Modern Politics

Modern Politics

Recently I awoke to find Dublin city once again covered in election posters.

Large plastic boards with giant faces on them telling me to vote for people I don't know so that they can form part of a government that dictates what I can and cannot do.

When ever we enter an election cycle I find myself in a constant state of irritation from having to look at their stupid faces plastered up and down every lamppost in the city.

There's no substance to any of these posters either. Just a face, a maiden name, a political party and a giant number '1'.

Some of them will have a little slogan, like 'public need before corporate greed' or 'fighting in your corner', but what does that even mean?

If I'm going to elect you to a position of power, to a position where you can literally impact millions of lives, then I'm going to need a little more than that.

Also if you're easily swayed by catch phrases like that I really don't like the fact that your vote is worth exactly as much as mine.

90s punk band NOFX summed up this inherent problem with democracy in their 18 minute song 'The Decline':

Or maybe, tear it apart,

Start with assumption

That a million people are smart

Smarter than one

Should my vote be worth more than another persons?

No, we should all be considered equal.

Should people that don't bother to educate themselves get a vote on complex matters with serious repercussions?

That one is debatable.

Of course this is why we elect benevolent leaders. People who are supposed to educate themselves on our behalves and make good decisions for the betterment of the people they represent.

But therein lies the problem - we give the power to the people that are good at convincing us of things, not necessarily the people that will do the best job. What we end up with is a circus of people trying their best to get our votes. That is the goal, not the betterment of humankind.

To make matters worse, this goal getting votes can effectively be achieved through manipulation, fear mongering and slandering.

The last Irish presidential election is a prime example of this (and was an embarrassment to the people of Ireland). It consisted of a bunch of seemingly unqualified candidates bad mouthing each other for months, until finally none of them were elected (the incumbent president retained the position having not taken part in the mud slinging).

So what's to be done? Is it possible to make this system better without tearing it down and forming a group of anarcho-syndicalist communes?

What does it all mean?

I definitely don't know enough about the complexities of global politics, economics or social systems to have an opinion around this stuff worth taking seriously.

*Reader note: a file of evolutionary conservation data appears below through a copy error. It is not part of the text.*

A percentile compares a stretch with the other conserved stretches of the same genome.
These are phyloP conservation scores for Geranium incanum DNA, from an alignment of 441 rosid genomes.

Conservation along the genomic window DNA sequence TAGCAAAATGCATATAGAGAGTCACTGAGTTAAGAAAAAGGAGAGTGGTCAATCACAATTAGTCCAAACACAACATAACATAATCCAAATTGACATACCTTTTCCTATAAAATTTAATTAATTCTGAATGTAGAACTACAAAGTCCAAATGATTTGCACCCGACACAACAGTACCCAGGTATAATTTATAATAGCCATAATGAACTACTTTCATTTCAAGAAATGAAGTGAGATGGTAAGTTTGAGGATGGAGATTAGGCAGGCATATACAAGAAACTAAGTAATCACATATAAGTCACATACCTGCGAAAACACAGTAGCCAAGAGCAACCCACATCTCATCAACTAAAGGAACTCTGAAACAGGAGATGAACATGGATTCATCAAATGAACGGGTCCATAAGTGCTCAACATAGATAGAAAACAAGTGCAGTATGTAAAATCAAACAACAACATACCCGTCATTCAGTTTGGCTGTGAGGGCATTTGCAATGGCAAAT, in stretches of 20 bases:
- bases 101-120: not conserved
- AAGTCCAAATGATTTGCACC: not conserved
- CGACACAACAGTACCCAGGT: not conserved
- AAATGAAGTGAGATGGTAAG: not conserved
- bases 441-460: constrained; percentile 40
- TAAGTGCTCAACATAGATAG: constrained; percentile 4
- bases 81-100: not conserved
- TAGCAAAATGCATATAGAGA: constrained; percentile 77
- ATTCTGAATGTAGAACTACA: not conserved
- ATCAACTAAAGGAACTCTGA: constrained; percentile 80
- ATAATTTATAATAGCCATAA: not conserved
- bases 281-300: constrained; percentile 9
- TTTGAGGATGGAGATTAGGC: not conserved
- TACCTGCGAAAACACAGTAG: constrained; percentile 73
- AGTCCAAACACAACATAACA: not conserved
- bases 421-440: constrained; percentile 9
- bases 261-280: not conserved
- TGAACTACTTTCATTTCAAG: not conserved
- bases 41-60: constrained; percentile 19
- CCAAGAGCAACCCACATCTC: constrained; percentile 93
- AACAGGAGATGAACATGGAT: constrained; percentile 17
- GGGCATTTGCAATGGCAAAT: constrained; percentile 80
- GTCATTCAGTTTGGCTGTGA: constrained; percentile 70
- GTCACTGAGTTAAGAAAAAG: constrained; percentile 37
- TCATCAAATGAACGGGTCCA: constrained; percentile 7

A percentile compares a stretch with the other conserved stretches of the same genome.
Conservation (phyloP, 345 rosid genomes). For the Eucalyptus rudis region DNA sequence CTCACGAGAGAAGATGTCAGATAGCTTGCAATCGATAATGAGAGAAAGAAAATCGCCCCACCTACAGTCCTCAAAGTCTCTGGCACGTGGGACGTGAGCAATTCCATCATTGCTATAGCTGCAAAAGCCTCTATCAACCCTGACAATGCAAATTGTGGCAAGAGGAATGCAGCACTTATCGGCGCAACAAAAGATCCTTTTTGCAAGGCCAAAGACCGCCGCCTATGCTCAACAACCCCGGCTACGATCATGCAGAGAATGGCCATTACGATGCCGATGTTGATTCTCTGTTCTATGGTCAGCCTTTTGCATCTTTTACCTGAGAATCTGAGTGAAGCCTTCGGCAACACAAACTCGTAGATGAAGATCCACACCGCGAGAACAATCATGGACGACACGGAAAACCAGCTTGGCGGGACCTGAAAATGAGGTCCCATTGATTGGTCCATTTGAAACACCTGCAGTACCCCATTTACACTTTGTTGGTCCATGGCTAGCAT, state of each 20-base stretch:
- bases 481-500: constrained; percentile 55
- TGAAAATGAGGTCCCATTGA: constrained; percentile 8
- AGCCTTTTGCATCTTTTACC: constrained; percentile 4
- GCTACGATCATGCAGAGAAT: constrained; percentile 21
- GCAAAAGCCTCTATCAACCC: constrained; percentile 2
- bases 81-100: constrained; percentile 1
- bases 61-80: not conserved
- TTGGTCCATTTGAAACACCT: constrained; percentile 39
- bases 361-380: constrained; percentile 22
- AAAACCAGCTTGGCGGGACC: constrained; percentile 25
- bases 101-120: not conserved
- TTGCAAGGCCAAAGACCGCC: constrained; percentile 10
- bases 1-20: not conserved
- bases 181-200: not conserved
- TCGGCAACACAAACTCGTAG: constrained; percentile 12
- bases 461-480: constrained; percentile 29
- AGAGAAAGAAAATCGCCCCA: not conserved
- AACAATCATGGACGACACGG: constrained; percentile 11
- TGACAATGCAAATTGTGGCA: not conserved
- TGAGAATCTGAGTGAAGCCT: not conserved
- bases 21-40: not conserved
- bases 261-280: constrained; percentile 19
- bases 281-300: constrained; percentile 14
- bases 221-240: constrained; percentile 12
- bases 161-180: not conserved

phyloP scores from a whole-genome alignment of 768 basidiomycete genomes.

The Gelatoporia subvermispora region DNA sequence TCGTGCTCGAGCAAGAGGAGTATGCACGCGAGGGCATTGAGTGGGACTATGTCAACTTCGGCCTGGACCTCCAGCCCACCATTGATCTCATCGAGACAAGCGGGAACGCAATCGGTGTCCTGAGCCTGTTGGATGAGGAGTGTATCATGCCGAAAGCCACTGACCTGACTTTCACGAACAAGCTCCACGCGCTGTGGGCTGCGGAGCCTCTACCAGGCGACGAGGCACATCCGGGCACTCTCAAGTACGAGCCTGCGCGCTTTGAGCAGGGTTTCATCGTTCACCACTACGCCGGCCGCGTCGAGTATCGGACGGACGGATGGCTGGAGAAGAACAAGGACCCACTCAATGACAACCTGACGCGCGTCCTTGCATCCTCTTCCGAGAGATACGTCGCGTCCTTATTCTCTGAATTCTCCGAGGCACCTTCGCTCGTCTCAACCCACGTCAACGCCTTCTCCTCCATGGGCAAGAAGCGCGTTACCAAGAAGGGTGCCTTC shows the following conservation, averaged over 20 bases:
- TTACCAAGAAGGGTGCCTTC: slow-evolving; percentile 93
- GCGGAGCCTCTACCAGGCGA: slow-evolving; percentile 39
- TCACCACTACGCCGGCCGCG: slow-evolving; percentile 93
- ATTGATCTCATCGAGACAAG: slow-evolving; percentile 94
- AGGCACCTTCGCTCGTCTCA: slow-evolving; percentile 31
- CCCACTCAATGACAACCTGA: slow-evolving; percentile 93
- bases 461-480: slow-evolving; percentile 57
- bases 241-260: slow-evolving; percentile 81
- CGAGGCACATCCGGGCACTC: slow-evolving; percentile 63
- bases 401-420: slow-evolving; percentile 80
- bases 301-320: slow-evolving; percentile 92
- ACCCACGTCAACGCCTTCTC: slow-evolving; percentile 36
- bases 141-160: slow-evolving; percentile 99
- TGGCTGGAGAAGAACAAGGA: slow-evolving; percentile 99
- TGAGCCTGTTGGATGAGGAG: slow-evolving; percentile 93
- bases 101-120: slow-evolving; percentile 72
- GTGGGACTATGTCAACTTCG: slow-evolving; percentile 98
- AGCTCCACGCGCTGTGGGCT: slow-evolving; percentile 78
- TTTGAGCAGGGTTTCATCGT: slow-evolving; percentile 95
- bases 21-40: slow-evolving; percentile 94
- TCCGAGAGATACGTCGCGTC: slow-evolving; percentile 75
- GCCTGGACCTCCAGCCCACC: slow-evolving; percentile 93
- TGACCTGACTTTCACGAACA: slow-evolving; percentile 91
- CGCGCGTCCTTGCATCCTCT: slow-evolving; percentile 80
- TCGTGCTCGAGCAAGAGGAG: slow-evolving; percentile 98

What I do have is a vast array of uneducated opinions. So here are a couple of them.

First off, I think that election posters should be banned globally. I've heard that in France they have a system whereby each town has a central area where candidates can post information. One centralized location where all that crap can live.

Either way it’s hard to justify these posters in the internet age.

Second I think that there should be monthly 'town hall' meetings that happen in the run up to an election. All candidates should have to speak about exactly what their beliefs are, what their plans for their first six months in office are (should they get elected) and answer any questions that the people have.

I'd even take this one step further - if you haven't been to at least one of these sessions then you should not be allowed vote... But I can see how that might rub people the wrong way.

Finally I think all of these townhall meetings as well as any debates should have a strong moderator that blocks any candidate from saying anything at all about the various other candidates policies or their parties.

They must focus solely on their intentions and their plans.

It's easy to talk about how bad a job someone else is doing. What I’d like to see is competent leaders that can show, through data and statistics, exactly how and why their plan will benefit society, not why it is better than someone else’s plan or why someone else’s plan sucks.

I could push this one even further and say that any candidate caught up in mud slinging is removed from the race entirely.

Any studies they mentioned should be up for debate of course - but the point is that the political process should not be divisive by default.

That's all I've got.

A rant against the ugly election posters I'm having to look at during my morning commute. And a pre-emptive rant against all the crap that comes along with each election as it approaches its climax.

At this stage it feels like every election cycle is just helping to reinforce a general disillusionment with the political system… I can’t help but wonder what the straw that breaks this system’s back will be…

What would you protest?

What would you protest?

The digital divide

The digital divide